The National Theatre Live season will open Sunday, Sept. 14, at the Campus Theatre in Lewisburg with a screening of The Curious Incident of the Dog in the Night-Time.
Based on the acclaimed novel by Mark Haddon, adapted by Simon Stephens and directed by Marianne Elliott, The Curious Incident of the Dog in the Night-Time has been hailed by The Times as "a phenomenal combination of storytelling and spectacle," winning seven Olivier Awards in 2013, including Best New Play. It is set to open on Broadway.
Fifteen-year-old Christopher has an extraordinary brain, being exceptional at math while ill-equipped to interpret everyday life. When he falls under suspicion of killing Mrs. Shears' dog Wellington, he records each fact about the event in the book he is writing to solve the mystery of the murder. But his detective work, forbidden by his father, takes him on a frightening journey that upturns his world.
The encore screening of the 2012 National Theatre production begins at 1 p.m., with a running time of three hours; doors open at 12:30 p.m. It is rated suitable for 15+ by the British Board of Film Classification. Admission: adults $15; senior citizens $12; students $10; students with ID $5.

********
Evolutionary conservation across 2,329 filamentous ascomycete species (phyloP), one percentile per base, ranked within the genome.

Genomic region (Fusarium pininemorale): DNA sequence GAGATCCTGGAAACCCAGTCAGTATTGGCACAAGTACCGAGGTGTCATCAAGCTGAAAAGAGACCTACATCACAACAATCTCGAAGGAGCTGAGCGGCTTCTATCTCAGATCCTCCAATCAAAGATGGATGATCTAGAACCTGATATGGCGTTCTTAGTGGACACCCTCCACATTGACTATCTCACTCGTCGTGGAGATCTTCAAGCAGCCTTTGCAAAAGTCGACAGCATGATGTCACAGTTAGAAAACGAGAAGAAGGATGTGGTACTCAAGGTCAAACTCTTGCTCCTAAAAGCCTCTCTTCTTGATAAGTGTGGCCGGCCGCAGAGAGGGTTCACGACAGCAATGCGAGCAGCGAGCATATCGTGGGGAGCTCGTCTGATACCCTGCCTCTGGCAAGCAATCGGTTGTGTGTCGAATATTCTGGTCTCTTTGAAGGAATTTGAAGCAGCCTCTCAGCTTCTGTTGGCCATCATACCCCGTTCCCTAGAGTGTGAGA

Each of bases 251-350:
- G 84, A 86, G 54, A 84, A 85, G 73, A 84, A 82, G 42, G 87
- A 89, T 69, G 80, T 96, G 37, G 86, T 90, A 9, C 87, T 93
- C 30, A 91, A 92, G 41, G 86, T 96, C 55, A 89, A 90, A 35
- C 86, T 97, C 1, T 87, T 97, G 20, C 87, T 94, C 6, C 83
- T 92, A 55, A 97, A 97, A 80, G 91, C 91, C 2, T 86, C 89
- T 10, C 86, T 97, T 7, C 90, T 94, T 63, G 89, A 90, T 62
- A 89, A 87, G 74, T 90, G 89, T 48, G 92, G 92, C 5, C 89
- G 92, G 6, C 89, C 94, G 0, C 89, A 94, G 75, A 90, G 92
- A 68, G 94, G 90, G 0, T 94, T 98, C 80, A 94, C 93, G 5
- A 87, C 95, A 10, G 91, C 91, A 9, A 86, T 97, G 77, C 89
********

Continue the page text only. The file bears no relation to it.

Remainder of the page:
The Bucknell University Departments of Art & Art History, Classics & Ancient Mediterranean Studies, English and Theatre & Dance, the Bucknell Arts Council, the Bucknell Innovation Group and the Office of the Provost are sponsoring broadcasts of the National Theatre (NT Live) Season 6 on selected Sundays this fall at the Campus Theatre.
Cameras are brought to the theatre one evening, and that live performance is seen, via satellite. (In the U.S., theatres generally delay the broadcasts until the evening, or show the production on different days. These are still the original live satellite feeds; no editing takes place between the time of transmission and showing).
The Campus Theatre's NT Live season includes screenings of Medea (Oct. 5), A Streetcar Named Desire (Oct. 19), Frankenstein (Nov. 23) and Skylight (Dec. 7). For more information on these productions, visit http://ntlive.nationaltheatre.org.uk/
Just over 50 years ago the National Theatre opened in London's Old Vic with Laurence Olivier directing Peter O'Toole in Shakespeare's Hamlet. In 1976 the company moved into its new building on London's South Bank housing three theatres, often allowing six productions in repertoire at a time.
Over the decades National Theatre audiences expanded in the U.K. and since the introduction of the NT Live program in 2009, internationally with a production of Phedre staring Helen Mirren. NT Live productions, which are screened in more than 700 venues worldwide, include productions at other U.K. theatres. Plans are underway to add a Broadway production to the schedule this season. National Theatre board member Tim Clark calls the National Theatre program "the leading theatre in the world with an audience to match."